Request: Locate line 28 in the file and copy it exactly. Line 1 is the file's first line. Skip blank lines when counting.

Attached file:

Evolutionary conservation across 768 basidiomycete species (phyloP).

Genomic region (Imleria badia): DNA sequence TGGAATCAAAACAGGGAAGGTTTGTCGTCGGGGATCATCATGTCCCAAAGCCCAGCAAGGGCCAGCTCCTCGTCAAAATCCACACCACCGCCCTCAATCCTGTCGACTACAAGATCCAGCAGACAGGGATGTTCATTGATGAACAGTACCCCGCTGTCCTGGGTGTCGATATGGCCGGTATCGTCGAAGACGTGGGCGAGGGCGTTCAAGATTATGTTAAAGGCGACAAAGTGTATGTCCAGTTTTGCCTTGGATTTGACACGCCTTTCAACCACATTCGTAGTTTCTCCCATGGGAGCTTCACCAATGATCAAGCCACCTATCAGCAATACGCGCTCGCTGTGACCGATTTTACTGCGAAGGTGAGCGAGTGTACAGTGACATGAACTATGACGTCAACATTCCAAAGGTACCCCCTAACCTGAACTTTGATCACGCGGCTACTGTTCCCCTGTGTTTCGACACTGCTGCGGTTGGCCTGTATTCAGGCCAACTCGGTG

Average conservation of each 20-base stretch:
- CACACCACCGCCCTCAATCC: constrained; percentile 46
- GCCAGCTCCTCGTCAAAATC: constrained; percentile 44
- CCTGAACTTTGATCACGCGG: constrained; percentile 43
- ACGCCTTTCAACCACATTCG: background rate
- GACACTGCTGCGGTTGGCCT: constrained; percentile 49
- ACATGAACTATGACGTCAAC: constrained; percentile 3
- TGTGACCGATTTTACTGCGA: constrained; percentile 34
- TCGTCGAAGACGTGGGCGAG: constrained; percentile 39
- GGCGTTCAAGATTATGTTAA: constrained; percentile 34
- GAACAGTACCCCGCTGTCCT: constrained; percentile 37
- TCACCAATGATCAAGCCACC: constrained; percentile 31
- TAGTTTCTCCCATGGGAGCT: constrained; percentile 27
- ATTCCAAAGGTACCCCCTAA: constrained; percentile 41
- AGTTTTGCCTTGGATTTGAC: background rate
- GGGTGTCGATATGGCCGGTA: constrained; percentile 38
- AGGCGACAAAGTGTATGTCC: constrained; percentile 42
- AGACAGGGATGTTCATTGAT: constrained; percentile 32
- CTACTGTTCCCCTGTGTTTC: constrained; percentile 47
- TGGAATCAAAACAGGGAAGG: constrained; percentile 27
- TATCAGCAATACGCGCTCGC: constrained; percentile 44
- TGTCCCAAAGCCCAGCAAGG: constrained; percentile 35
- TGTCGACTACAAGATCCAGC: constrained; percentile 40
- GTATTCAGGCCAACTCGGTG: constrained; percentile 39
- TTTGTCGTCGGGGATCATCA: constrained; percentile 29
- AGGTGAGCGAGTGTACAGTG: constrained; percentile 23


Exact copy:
- AGGTGAGCGAGTGTACAGTG: constrained; percentile 23